And to drink wine.
Knowing that I might say something that won’t be from the party line – in fact, knowing I might say something that criticizes the party line – they still make space for me and my voice. While i sit silently, one of my RLs loves to ask, “and Brian, what are YOU thinking?” She knows what this could start and I love her courage and pastor’s heart for being willing to get it started.
And, this is important, it’s not because they agree with me, it’s because they want to provide healthy leadership for me. It’s because they want to be like Jesus to me.
I know that my regional leaders would never want to do church the way we do church here in our local church. I would drive them crazy by doing things they way I do and I know that. We don’t see eye to eye on everything or even a lot of things maybe. But our relationship has not been based on my ability to keep it conflict free or conform to their way of doing things, it has been based on their will to love me the best they can and enter into these things with me. That’s what good leaders do.
One of my regional leaders often tells me that she is a practitioner. She wants to know how all my thinking stuff intersects with real life stuff and if it doesn’t have some practical real life application, she doesn’t see much use in it. I need her pushback to clarify things and make these connections. My other regional leader has pushed back on things I’ve said and even pulled the dad card on me, “because I said so.” And truthfully, I hate that answer, but it was his honest answer and it wasn’t his final answer (sort of) and it wasn’t the “final word and we must never speak of this again.” He’s patiently listened to my pushbacks without having to give up any ground while making space for me to feel heard.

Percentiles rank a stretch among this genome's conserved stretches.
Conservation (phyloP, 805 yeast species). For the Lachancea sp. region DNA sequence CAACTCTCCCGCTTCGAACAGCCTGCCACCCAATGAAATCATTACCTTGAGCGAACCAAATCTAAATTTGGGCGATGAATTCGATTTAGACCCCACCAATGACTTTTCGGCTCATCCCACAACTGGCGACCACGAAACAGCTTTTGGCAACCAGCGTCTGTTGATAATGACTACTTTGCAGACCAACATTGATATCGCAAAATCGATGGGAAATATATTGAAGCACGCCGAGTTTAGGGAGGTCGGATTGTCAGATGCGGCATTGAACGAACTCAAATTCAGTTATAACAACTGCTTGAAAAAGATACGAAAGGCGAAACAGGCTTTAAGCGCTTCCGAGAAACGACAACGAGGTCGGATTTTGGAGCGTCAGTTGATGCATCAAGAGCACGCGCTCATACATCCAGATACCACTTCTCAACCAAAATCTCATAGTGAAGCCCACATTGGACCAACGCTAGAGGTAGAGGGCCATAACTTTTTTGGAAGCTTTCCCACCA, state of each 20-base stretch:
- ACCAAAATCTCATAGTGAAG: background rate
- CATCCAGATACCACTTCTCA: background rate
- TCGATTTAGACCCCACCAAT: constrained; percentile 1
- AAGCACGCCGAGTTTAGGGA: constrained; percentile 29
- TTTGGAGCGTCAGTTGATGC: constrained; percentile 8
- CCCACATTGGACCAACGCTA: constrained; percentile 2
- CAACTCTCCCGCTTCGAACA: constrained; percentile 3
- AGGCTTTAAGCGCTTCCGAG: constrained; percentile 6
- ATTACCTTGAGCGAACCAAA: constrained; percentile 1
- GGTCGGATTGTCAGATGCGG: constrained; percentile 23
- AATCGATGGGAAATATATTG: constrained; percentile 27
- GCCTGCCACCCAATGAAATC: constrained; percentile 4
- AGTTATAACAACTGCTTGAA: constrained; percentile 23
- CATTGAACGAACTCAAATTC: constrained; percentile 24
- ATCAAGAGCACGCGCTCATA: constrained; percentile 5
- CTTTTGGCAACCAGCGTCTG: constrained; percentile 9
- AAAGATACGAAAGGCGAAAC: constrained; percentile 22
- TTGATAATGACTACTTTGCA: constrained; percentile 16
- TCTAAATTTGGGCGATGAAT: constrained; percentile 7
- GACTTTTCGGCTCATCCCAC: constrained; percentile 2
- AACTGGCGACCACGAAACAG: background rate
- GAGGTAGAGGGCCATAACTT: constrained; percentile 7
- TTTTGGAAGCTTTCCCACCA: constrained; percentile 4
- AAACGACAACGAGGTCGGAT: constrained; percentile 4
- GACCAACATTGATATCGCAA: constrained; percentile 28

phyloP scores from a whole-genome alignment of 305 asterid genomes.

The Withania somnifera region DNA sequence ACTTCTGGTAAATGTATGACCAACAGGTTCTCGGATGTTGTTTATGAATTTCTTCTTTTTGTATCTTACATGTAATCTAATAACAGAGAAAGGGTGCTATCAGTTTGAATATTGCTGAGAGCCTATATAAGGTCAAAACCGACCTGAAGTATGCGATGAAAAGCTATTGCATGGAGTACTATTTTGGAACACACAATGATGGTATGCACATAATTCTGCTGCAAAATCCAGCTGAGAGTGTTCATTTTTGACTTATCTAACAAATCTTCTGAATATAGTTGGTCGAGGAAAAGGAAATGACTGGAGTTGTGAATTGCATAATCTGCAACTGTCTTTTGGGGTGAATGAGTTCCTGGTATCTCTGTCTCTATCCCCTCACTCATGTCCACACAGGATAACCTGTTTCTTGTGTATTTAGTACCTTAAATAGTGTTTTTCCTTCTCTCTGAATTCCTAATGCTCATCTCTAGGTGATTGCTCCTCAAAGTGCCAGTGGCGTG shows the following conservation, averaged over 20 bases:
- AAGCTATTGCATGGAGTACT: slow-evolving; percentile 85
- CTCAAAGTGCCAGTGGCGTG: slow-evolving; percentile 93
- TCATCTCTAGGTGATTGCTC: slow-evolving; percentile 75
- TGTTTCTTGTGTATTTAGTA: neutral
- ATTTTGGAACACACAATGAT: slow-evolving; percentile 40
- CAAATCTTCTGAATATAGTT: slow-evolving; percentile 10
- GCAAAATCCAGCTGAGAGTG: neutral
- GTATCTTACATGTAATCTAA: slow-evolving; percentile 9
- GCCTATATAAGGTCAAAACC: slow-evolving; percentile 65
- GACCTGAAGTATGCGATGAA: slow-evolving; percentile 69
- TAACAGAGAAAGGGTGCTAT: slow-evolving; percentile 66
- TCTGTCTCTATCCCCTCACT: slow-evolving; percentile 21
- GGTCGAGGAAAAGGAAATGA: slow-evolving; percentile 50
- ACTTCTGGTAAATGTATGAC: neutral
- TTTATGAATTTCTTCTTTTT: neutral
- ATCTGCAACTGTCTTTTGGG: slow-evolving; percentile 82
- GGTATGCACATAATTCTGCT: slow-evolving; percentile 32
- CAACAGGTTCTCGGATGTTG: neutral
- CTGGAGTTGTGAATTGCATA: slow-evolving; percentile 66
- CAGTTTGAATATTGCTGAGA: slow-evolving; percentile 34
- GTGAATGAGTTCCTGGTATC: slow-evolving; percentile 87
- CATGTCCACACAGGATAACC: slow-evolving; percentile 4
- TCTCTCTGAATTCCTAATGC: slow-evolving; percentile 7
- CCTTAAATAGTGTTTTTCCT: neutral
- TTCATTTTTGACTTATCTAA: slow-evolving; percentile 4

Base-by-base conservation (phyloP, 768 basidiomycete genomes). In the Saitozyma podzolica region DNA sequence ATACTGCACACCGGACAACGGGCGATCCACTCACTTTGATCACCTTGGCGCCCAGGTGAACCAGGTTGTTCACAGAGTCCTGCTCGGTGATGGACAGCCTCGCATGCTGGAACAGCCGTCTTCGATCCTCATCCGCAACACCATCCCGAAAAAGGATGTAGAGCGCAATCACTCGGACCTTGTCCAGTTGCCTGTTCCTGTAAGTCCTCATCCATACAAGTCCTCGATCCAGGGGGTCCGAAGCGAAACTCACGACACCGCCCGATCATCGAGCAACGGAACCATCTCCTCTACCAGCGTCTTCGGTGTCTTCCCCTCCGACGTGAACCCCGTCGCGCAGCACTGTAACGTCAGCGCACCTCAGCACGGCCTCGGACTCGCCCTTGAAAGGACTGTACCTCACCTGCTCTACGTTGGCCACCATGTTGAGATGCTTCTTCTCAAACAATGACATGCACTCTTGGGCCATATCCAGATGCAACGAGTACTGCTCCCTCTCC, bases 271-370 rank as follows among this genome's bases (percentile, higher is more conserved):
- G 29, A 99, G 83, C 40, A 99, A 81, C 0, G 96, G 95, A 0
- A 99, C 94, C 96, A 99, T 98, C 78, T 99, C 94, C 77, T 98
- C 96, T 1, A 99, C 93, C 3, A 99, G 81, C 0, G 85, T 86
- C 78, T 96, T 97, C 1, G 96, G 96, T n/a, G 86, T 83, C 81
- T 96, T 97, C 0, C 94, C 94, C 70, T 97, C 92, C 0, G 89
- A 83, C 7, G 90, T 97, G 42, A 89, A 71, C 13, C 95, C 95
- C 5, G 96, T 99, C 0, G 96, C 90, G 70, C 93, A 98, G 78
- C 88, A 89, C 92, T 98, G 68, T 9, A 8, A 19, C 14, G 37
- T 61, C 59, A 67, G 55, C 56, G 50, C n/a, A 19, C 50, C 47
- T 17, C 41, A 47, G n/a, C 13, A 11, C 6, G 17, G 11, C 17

What I’m trying to say is that good leaders pushback. They don’t enter conflict merely as spectators but they get in and wrestle with you.
I’ve talked with others in our movement who just listen. Just take it all in and you never really know where they are, what they think about you or the topic or if they even have an opinion. This is great for a therapist but not so great for a pastor or leader engaged in spiritual formation and development. I’ve been engaged with churches and movements that deal with conflict by putting a suggestion box in the back of the room and promise to read every comment that comes in but not necessarily engage with them. This is bread and circuses, a distraction meant to relieve pressure the hoi polloi are under and create the impression but not reality that those with power are listening to those without.
Conflict is a part of life. A good part of life if we handle it in a way that looks like Jesus, looks for Jesus and is invested in growing people and not protecting ourselves or our positions. Conflict can be the catalyst for amazing growth personally, professionally and organizationally when we handle conflict with grace and purpose. I’m grateful for the regional leaders I have had in the movement of which I am a part. As change is forecast, even if the forecast keeps changing, I will be very sorry to find myself with new leaders if they are adverse to conflict and fail to see it as an opportunity rather than something to be avoided.